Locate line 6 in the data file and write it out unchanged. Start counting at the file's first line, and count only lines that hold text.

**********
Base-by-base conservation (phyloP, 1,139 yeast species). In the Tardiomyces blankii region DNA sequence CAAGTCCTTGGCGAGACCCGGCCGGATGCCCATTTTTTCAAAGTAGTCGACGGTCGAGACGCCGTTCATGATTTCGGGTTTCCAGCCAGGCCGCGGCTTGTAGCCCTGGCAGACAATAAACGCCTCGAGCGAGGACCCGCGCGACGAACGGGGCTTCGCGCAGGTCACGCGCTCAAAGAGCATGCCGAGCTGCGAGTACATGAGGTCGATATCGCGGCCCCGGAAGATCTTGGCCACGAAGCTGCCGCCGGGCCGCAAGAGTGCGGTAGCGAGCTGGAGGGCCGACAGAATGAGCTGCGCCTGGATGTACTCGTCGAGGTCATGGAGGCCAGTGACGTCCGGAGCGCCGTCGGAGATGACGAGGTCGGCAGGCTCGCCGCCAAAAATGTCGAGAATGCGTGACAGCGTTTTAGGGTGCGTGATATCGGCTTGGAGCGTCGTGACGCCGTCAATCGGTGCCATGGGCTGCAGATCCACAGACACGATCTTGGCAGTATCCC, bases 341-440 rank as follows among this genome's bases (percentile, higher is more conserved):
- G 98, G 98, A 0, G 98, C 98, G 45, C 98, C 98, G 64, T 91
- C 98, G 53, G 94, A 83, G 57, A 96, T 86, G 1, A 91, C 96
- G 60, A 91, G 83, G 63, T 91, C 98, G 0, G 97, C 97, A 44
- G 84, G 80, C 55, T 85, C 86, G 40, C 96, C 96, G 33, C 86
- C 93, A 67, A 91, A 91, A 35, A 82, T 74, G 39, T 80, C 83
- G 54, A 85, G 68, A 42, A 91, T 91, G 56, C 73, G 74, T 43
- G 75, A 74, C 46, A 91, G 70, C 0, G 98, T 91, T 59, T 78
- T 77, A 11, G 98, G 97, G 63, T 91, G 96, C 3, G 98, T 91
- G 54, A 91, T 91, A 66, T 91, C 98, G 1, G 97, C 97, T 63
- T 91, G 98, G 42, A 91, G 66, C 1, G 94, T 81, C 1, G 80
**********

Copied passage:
- C 93, A 67, A 91, A 91, A 35, A 82, T 74, G 39, T 80, C 83